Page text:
Exploring PL/SQL Subprograms: Creating and Calling Procedures in Oracle
In this article, we will delve into PL/SQL subprograms, specifically focusing on procedures in Oracle. We'll cover the structure of Oracle procedures, their syntax, parameter modes, and demonstrate a simple procedure to retrieve a name from an example table. Let's get started!
🎯 Understanding Subprograms in PL/SQL
Subprograms are named PL/SQL blocks that can be invoked by passing a set of parameters. There are two types of subprograms in PL/SQL: procedures and functions. In this article, we will primarily focus on procedures.
🎯 Structure of Oracle Procedures (Anonymous Block)
An anonymous block is a type of procedure in PL/SQL that doesn't have a specific name. It follows the following structure:
🎯 Syntax of Oracle Procedures
A named block is a procedure in PL/SQL that has a specific name. The syntax for creating a named procedure is as follows:
🎯 Understanding Parameter Modes
When defining parameters for procedures, we can specify different modes to control their behavior. The available modes are:
IN: The procedure must be called with a value for the parameter, and the value cannot be changed within the procedure.
OUT: The procedure must be called with a variable for the parameter. Changes made to the parameter within the procedure are visible to the calling program (call by reference).
IN OUT: The value can be sent to the procedure, and changes made to the parameter within the procedure are visible to the calling program.
By default, if no mode is specified, the parameter is treated as IN.
🎯 Sample Scenario: Working with the Example Table
For the purpose of demonstration, let's consider a table named "Example" with the following structure:
The table contains the following data:
🎯 Creating a Simple Procedure to Retrieve a Name
Let's create a procedure called "p_getname" that takes an input parameter "v_num" and an output parameter "v_name". This procedure retrieves the name from the "Example" table based on the provided number.
🎯 Calling the Procedure
To invoke the "p_getname" procedure and retrieve a name from the "Example" table, we can use the following code:
🎯 Sample Output
Upon executing the above code, the output will be as follows:
🎯 Summary and Key Points
In this article, we explored the concept of subprograms in PL/SQL, focusing on procedures in Oracle. We covered the structure of Oracle procedures, their syntax, and the different parameter modes available. Additionally, we created a simple procedure that retrieves a name from the "Example" table based on a provided number. Understanding subprograms and their implementation in Oracle can greatly enhance the functionality and organization of your PL/SQL code.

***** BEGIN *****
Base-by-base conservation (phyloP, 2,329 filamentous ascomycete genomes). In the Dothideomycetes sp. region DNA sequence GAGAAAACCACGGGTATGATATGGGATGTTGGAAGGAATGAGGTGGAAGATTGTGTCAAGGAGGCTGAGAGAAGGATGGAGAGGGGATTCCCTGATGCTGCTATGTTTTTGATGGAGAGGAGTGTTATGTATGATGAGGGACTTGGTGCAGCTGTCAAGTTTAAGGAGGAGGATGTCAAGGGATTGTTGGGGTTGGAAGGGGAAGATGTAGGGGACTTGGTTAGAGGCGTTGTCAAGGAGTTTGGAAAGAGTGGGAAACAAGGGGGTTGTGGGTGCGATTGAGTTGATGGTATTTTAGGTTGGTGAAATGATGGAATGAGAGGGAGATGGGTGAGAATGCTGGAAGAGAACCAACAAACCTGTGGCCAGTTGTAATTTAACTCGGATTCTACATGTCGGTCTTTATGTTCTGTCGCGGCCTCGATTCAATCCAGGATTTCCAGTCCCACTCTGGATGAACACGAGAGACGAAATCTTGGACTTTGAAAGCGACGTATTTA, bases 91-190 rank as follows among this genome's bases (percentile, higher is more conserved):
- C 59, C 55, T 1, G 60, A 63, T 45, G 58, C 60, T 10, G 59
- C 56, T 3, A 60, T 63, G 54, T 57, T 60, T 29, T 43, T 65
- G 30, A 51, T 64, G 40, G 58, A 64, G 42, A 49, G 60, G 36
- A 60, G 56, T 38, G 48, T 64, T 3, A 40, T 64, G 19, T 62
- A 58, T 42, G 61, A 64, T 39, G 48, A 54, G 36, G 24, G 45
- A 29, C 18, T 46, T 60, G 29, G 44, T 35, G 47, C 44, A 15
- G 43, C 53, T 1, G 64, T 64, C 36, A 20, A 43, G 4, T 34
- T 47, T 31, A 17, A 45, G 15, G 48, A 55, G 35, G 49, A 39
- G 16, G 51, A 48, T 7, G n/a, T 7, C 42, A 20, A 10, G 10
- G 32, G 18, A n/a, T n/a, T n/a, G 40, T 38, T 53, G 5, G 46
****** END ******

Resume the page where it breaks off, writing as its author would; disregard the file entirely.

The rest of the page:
Subprograms in PL/SQL are named blocks that can be called with parameters. There are two types of subprograms: procedures and functions.
The structure of an Oracle procedure includes a declaration section (optional), a begin block (mandatory), an exception handling section (optional), and an ending slash (/) to terminate the procedure.
The syntax for creating an Oracle procedure involves using the CREATE PROCEDURE statement, specifying the procedure name, parameters (optional), and the PL/SQL block.
Parameter modes in procedures allow control over how parameters are passed and modified. The available modes are IN, OUT, and IN OUT.
IN mode parameters are passed with a value and cannot be changed within the procedure.
OUT mode parameters must be passed with a variable and can be modified within the procedure, with changes visible outside.
IN OUT mode parameters can be passed with a value or variable, and changes made within the procedure are reflected outside.
The default mode for parameters is IN.
Practical implementation of procedures involves understanding the table structure and using appropriate SQL statements to manipulate data.
The provided example demonstrates a simple procedure (p_getname) that retrieves a name from the "Example" table based on a given number.
To call a procedure, it can be invoked within an anonymous block using the procedure name and providing values/variables for the parameters.
The DBMS_OUTPUT package can be used to display output within the PL/SQL block.
Understanding subprograms and utilizing procedures in Oracle can enhance code modularity, reusability, and maintainability.